Have a question about Akamai IO, the data within it or how we’re gathering the data? Check here for answers.


> Q: What is Akamai IO? 

A: Akamai IO is a "destination site" that demonstrates Akamai's unique perspective on the Internet, as well as acting as a centralized home for Akamai's technical community efforts. The primary objective of the site is to make the Akamai Intelligent Platform "tangible", so to speak, through data and visualizations derived from usage of the platform by thousands of enterprise customers and millions of end users around the world. The "Akamai IO" name is derived from "Akamai Internet Observatory", which was the project's working name. 

> Q: What is the source of the data?

A: The data feeding Akamai IO comes from sampling traffic of most of the websites delivered by the Akamai content delivery network (CDN). This sample includes over a billion requests each day, sampled from across the world.

> Q: Does this data have some sort of notable bias?

A: The only bias in the data is that it’s measuring traffic from Akamaized websites, which tend to be websites with a relatively high traffic volume. However, since the data we’re showing relates to the users browsing the websites, not the websites themselves, this is probably not a concern. Note that the data collected until mid April was from websites catering primarily to a US audience, and thus did have a bias.

> Q: Why do the browser usage percentages shown in Akamai IO differ from those published by [source]?

A: Browser market share data depends on both the source of the data and the way it is interpreted. If Akamai IO shows different results than those shown elsewhere, compare the source of data and method of client identification used to decide which is more applicable to you. We also recommend you combine this information with data from your own web analytics where possible. 

> Q: Why does a browser appear in the pie chart view, but not show up when I switch to the line chart view? 

A: In the pie chart view, the percentages displayed are averages over the whole selected time period -- if the average is large enough to place the browser within the top 5/10/15 (whatever quantity was selected), then it is displayed as a member of the pie chart. However, in the line chart view, the determination for inclusion is based on the browser's percentage on the last day of the selected time period. If that percentage is still large enough to place the browser within the top 5/10/15 (whatever quantity was selected), then it is displayed as a on the line chart. However, it falls outside of the selected quantity, then it is subsumed into the "other" category.

> Q: Does Akamai IO count page views or requests? 

A: Akamai IO statistics are based on the number of requests made from each user agent. In future, we plan to show these statistics by content type, allowing a more refined drill down into the data.

> Q: How do you segment "cellular" vs. "non-cellular" networks? 

A: Akamai is segmenting networks into granular subnets, and analyzing the traffic seen from those subnets. Specific thresholds have been established for the number of requests, number of mobile user agents, and overall percentage of mobile user agents - if traffic on the subnet exceeds the thresholds, then it is classified as "cellular". We periodically evaluate the networks and the detection methodologies, and adjust the thresholds to tune for more accurate detection. In addition, we have also seeded this classification process with other network-related data - autonomous system names will often indicate that a network is being used for cellular (mobile) traffic. Note that the classification process is best effort, and due to the fluid nature of these network, may not be 100% accurate.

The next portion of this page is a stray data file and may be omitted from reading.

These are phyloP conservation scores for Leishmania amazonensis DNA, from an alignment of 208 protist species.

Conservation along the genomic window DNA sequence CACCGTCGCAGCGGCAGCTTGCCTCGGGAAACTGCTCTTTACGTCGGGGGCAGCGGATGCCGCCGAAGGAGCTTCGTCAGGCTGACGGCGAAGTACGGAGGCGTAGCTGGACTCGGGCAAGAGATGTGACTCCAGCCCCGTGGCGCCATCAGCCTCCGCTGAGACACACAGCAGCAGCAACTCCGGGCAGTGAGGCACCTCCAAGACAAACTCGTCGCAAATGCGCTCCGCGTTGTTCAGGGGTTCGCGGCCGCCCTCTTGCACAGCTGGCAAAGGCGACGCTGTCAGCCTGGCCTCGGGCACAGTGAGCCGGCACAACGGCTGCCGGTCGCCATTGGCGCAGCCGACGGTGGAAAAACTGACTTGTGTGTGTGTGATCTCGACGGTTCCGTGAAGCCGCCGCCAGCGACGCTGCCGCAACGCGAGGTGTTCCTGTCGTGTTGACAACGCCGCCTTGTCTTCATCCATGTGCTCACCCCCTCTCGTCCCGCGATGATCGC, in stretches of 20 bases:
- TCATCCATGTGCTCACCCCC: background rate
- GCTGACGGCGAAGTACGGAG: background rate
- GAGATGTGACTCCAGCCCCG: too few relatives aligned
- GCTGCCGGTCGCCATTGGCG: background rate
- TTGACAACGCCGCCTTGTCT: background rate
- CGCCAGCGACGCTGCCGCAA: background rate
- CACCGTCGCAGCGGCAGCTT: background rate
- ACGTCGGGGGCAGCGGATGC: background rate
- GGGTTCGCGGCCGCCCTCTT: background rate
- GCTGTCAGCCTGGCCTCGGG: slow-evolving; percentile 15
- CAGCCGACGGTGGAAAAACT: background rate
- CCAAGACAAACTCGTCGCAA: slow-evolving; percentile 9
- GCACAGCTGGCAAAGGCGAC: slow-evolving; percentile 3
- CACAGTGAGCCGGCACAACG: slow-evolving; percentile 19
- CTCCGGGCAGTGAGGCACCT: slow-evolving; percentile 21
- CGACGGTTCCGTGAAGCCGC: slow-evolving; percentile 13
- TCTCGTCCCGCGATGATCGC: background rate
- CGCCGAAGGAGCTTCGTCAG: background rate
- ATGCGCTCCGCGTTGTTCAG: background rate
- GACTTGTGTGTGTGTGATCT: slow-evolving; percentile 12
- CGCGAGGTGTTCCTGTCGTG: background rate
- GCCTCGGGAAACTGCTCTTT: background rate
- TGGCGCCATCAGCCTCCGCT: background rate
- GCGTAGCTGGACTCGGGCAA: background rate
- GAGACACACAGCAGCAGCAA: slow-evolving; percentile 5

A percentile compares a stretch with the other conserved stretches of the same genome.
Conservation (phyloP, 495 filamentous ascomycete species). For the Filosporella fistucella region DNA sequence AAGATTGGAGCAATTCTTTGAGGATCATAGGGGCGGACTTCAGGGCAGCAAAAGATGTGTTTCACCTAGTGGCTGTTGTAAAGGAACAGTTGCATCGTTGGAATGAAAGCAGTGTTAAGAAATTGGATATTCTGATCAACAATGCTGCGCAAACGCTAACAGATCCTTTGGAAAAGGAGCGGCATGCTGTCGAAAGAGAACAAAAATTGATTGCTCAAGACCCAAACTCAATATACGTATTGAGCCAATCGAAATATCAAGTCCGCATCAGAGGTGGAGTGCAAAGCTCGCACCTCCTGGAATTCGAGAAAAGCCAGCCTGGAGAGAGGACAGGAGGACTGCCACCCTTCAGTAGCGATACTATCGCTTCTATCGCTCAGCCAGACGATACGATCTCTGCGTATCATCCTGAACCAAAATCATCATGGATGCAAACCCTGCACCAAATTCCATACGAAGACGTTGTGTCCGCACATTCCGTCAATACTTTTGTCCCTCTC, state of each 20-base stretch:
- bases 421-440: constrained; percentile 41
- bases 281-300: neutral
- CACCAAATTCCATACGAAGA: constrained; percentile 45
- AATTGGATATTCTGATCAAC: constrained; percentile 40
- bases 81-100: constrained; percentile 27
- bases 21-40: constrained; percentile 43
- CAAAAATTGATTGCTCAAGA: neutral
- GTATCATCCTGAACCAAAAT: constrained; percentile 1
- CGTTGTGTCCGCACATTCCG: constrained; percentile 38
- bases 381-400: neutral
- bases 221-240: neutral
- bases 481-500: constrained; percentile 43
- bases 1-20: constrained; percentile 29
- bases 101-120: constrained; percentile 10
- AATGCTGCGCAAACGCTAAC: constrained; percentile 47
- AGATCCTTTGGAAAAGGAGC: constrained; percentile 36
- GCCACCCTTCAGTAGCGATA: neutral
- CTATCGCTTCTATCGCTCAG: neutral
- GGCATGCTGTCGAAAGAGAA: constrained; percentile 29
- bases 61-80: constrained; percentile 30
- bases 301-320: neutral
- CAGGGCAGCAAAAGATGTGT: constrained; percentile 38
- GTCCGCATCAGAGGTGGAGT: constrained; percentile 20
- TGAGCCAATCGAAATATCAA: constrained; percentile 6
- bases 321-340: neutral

> Q: How do you identify the specific devices? 

A: Our mapping of user-agent to a client ID, as well as most of the metadata about the devices, is based on WURFL, with various customizations and edits made by us. WURFL is a great repository of devices, and helps us both in identifying the client device and in understanding its properties. WURFL is provided by Scientia Mobile, who is providing amazing value to the web community by supporting projects like Akamai IO. 

> Q: What is the roadmap for Akamai IO?

A: Currently Akamai IO includes statistics on browser usage, and related trends, on fixed & mobile networks. Going forward, we plan to: 

> Q: What happened on Feb 16, 2013? Why do the data look so different compared to the past? 

A: On Feb 16, 2013 we've switched to a new global data stream, which provides more sampling data with improved accuracy. We’re still working out some of the kinks in this new data stream, trying to understand various weird patterns, but overall the new sample set is broader and a better representation of the internet.

> Q: What differentiates your data from that available elsewhere? 

A: Akamai's customers include some of the largest sites on the web. In addition, we see nearly two trillion requests for content a day from users in hundreds of countries around the world. While extracting information from a data set that large is a non-trivial challenge, sampling even a fraction of a percent of those requests provides us with a data set that remains statistically valid. In addition, as it represents active real-world usage, it provides unparalleled insight into actual usage trends and user experiences. 

> Q: Do you have data on [topic here] and/or plans to incorporate that data into Akamai IO?

A: We just might. Please send us a note with additional information on what you are interested in. 

> Q: Why isn't Akamai involved in [community project here]? I have a community project that might be relevant to Akamai - who can I talk to about it?

A: Please send us a note with additional information on the community project, including a link to the relevant website, as well as comments on why you believe that it may be relevant to Akamai.